Since our frame of reference for this column is Urdu poetry let us look at the contents of three remarkable books: Azadi ki Nazmein compiled by Sibte Hasan in 1940; Zabt-Sudah Nazmein, compiled by unknown persons possibly working while ‘underground’ later revived by Khaliq Anjum and Mujtaba Husain in 1975 ; a selection from the National Archives of India edited by Rajesh Kumar Parti entitled Ashob.


Banned Poetry Dealt with Colonialism, Independence

They have poems specifically written on the subject of independence, some going back to the Revolt of 1857, their contents vary in tone from woebegone to belligerent; some are written in the melancholic shehr-ashob (‘literally meaning ‘lament of the city’. But, they often carry a political undertone) tradition.

Others adopt a more rousing tone but the current running through all three collections is clearly a desire to throw off the imperial yoke and a listing of the ills under British rule and employment of a range of metaphors from the traditional to the modern. Some poems show the way to contemporary poets by using the idiom of classical Urdu poetry for the Beloved—sitamgar, but, kafir, yaar—could be used mockingly for the British.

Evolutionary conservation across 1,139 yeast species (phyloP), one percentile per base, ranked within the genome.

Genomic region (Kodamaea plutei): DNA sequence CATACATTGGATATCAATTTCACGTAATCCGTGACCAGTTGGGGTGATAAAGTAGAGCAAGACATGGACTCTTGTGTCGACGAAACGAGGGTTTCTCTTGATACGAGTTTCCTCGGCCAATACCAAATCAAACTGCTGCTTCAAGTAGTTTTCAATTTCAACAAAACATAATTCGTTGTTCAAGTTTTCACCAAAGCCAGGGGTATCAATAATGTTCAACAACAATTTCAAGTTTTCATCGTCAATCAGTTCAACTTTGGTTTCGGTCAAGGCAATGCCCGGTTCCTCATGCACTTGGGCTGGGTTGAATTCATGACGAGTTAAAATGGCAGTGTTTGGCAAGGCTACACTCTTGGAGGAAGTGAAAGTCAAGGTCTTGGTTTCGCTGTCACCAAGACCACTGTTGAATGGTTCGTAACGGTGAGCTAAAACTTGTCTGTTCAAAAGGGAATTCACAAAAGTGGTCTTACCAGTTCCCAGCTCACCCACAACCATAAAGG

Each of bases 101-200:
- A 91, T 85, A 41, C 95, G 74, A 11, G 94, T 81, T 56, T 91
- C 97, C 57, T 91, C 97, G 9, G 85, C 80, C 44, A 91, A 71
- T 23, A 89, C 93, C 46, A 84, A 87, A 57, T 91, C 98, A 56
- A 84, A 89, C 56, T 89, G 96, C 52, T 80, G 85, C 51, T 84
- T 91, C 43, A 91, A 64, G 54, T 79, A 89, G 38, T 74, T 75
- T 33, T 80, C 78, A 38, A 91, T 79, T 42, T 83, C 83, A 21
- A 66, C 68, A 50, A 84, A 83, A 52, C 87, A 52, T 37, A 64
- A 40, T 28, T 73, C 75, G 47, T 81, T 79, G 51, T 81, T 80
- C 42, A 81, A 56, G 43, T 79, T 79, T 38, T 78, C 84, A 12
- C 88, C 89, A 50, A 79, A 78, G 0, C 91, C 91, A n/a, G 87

Urdu Poetry by the Revolutionaries, for the Revolutionaries

Now let us look at a sampling to understand what brought their contents under the imperial scanner. Let us start with Ram Prasad Bismil who was executed for his role in the Kakori Conspiracy Case:

Desh par qurban hotey jao tum ai Hindiyon

Zindagi ka raaz-e muzmar khanjar-e qatil mein hai

Keep sacrificing your life for your country, O People of Hind

The secret of Life is hidden in the murderer’s dagger

And in another oft-repeated nazm:

Sarfaroshi ki tamanna ab hamare dil mein hai

Dekhna hai zor kitna baazu-e qatil mein hai

The desire for rebellion is now in our heart

Let us test the strength in the murderer’s arms

There are several poems addressed to Bhagat Singh, his courage, his youth, his mad desire for freedom.